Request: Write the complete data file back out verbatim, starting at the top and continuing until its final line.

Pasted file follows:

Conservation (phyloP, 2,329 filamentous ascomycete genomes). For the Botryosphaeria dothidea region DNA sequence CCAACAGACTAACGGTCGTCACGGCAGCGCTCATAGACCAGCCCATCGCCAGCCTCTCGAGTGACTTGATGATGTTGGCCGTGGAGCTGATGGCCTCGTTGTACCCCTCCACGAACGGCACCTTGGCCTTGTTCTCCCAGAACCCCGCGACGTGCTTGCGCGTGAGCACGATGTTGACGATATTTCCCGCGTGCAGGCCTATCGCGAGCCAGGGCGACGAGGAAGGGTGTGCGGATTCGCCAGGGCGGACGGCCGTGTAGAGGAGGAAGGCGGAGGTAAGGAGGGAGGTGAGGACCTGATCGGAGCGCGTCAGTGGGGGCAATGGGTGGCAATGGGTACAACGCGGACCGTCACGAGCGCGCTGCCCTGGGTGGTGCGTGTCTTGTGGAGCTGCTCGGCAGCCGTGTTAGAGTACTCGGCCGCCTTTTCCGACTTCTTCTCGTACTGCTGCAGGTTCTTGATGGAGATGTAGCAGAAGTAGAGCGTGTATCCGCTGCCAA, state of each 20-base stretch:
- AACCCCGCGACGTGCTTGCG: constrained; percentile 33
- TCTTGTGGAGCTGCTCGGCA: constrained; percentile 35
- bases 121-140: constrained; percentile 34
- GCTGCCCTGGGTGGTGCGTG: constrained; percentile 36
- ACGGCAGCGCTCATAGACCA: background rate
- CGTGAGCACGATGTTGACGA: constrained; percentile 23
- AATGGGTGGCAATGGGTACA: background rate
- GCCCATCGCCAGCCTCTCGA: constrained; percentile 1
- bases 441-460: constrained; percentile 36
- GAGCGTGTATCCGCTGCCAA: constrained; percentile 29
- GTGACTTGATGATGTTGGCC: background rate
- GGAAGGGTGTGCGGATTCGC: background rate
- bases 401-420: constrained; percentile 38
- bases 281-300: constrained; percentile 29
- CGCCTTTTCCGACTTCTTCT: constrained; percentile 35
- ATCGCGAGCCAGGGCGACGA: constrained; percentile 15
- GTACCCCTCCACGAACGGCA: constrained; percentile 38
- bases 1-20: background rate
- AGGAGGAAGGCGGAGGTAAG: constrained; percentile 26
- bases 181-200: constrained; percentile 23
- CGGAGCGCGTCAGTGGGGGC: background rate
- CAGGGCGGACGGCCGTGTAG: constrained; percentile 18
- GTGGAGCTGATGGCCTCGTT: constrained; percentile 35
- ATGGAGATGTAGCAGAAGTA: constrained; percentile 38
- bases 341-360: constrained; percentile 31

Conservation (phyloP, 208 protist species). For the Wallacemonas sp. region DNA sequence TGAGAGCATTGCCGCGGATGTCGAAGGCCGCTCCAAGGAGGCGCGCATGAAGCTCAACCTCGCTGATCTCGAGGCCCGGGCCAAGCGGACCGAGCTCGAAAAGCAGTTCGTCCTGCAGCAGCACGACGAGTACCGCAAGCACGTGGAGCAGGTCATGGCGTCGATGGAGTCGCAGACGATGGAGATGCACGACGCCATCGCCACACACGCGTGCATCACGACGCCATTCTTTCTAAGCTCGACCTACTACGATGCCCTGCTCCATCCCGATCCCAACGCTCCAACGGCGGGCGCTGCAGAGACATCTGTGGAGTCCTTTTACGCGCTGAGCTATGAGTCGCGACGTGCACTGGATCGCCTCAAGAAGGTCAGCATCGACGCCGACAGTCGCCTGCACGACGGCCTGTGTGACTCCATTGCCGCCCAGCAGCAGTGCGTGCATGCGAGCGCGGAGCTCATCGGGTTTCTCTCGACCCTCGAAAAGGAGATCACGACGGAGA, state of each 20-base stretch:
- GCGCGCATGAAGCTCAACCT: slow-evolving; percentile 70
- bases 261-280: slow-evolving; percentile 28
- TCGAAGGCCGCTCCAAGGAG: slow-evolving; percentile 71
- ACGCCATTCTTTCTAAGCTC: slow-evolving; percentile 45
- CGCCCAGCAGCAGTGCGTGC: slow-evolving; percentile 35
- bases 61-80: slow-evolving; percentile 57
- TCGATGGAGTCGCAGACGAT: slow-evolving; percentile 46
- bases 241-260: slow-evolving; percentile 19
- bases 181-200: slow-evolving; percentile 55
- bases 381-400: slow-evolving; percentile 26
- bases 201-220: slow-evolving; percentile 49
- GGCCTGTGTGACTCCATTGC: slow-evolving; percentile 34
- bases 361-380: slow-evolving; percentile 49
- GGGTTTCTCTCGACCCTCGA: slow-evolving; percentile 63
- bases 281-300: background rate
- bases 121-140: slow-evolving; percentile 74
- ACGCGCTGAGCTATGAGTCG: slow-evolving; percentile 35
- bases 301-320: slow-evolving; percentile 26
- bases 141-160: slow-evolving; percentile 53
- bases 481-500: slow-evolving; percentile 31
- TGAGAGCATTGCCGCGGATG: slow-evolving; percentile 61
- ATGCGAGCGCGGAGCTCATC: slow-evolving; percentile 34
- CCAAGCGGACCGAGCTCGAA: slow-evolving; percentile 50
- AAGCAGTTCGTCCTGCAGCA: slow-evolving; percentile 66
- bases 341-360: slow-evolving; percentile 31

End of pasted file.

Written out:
Conservation (phyloP, 2,329 filamentous ascomycete genomes). For the Botryosphaeria dothidea region DNA sequence CCAACAGACTAACGGTCGTCACGGCAGCGCTCATAGACCAGCCCATCGCCAGCCTCTCGAGTGACTTGATGATGTTGGCCGTGGAGCTGATGGCCTCGTTGTACCCCTCCACGAACGGCACCTTGGCCTTGTTCTCCCAGAACCCCGCGACGTGCTTGCGCGTGAGCACGATGTTGACGATATTTCCCGCGTGCAGGCCTATCGCGAGCCAGGGCGACGAGGAAGGGTGTGCGGATTCGCCAGGGCGGACGGCCGTGTAGAGGAGGAAGGCGGAGGTAAGGAGGGAGGTGAGGACCTGATCGGAGCGCGTCAGTGGGGGCAATGGGTGGCAATGGGTACAACGCGGACCGTCACGAGCGCGCTGCCCTGGGTGGTGCGTGTCTTGTGGAGCTGCTCGGCAGCCGTGTTAGAGTACTCGGCCGCCTTTTCCGACTTCTTCTCGTACTGCTGCAGGTTCTTGATGGAGATGTAGCAGAAGTAGAGCGTGTATCCGCTGCCAA, state of each 20-base stretch:
- AACCCCGCGACGTGCTTGCG: constrained; percentile 33
- TCTTGTGGAGCTGCTCGGCA: constrained; percentile 35
- bases 121-140: constrained; percentile 34
- GCTGCCCTGGGTGGTGCGTG: constrained; percentile 36
- ACGGCAGCGCTCATAGACCA: background rate
- CGTGAGCACGATGTTGACGA: constrained; percentile 23
- AATGGGTGGCAATGGGTACA: background rate
- GCCCATCGCCAGCCTCTCGA: constrained; percentile 1
- bases 441-460: constrained; percentile 36
- GAGCGTGTATCCGCTGCCAA: constrained; percentile 29
- GTGACTTGATGATGTTGGCC: background rate
- GGAAGGGTGTGCGGATTCGC: background rate
- bases 401-420: constrained; percentile 38
- bases 281-300: constrained; percentile 29
- CGCCTTTTCCGACTTCTTCT: constrained; percentile 35
- ATCGCGAGCCAGGGCGACGA: constrained; percentile 15
- GTACCCCTCCACGAACGGCA: constrained; percentile 38
- bases 1-20: background rate
- AGGAGGAAGGCGGAGGTAAG: constrained; percentile 26
- bases 181-200: constrained; percentile 23
- CGGAGCGCGTCAGTGGGGGC: background rate
- CAGGGCGGACGGCCGTGTAG: constrained; percentile 18
- GTGGAGCTGATGGCCTCGTT: constrained; percentile 35
- ATGGAGATGTAGCAGAAGTA: constrained; percentile 38
- bases 341-360: constrained; percentile 31

Conservation (phyloP, 208 protist species). For the Wallacemonas sp. region DNA sequence TGAGAGCATTGCCGCGGATGTCGAAGGCCGCTCCAAGGAGGCGCGCATGAAGCTCAACCTCGCTGATCTCGAGGCCCGGGCCAAGCGGACCGAGCTCGAAAAGCAGTTCGTCCTGCAGCAGCACGACGAGTACCGCAAGCACGTGGAGCAGGTCATGGCGTCGATGGAGTCGCAGACGATGGAGATGCACGACGCCATCGCCACACACGCGTGCATCACGACGCCATTCTTTCTAAGCTCGACCTACTACGATGCCCTGCTCCATCCCGATCCCAACGCTCCAACGGCGGGCGCTGCAGAGACATCTGTGGAGTCCTTTTACGCGCTGAGCTATGAGTCGCGACGTGCACTGGATCGCCTCAAGAAGGTCAGCATCGACGCCGACAGTCGCCTGCACGACGGCCTGTGTGACTCCATTGCCGCCCAGCAGCAGTGCGTGCATGCGAGCGCGGAGCTCATCGGGTTTCTCTCGACCCTCGAAAAGGAGATCACGACGGAGA, state of each 20-base stretch:
- GCGCGCATGAAGCTCAACCT: slow-evolving; percentile 70
- bases 261-280: slow-evolving; percentile 28
- TCGAAGGCCGCTCCAAGGAG: slow-evolving; percentile 71
- ACGCCATTCTTTCTAAGCTC: slow-evolving; percentile 45
- CGCCCAGCAGCAGTGCGTGC: slow-evolving; percentile 35
- bases 61-80: slow-evolving; percentile 57
- TCGATGGAGTCGCAGACGAT: slow-evolving; percentile 46
- bases 241-260: slow-evolving; percentile 19
- bases 181-200: slow-evolving; percentile 55
- bases 381-400: slow-evolving; percentile 26
- bases 201-220: slow-evolving; percentile 49
- GGCCTGTGTGACTCCATTGC: slow-evolving; percentile 34
- bases 361-380: slow-evolving; percentile 49
- GGGTTTCTCTCGACCCTCGA: slow-evolving; percentile 63
- bases 281-300: background rate
- bases 121-140: slow-evolving; percentile 74
- ACGCGCTGAGCTATGAGTCG: slow-evolving; percentile 35
- bases 301-320: slow-evolving; percentile 26
- bases 141-160: slow-evolving; percentile 53
- bases 481-500: slow-evolving; percentile 31
- TGAGAGCATTGCCGCGGATG: slow-evolving; percentile 61
- ATGCGAGCGCGGAGCTCATC: slow-evolving; percentile 34
- CCAAGCGGACCGAGCTCGAA: slow-evolving; percentile 50
- AAGCAGTTCGTCCTGCAGCA: slow-evolving; percentile 66
- bases 341-360: slow-evolving; percentile 31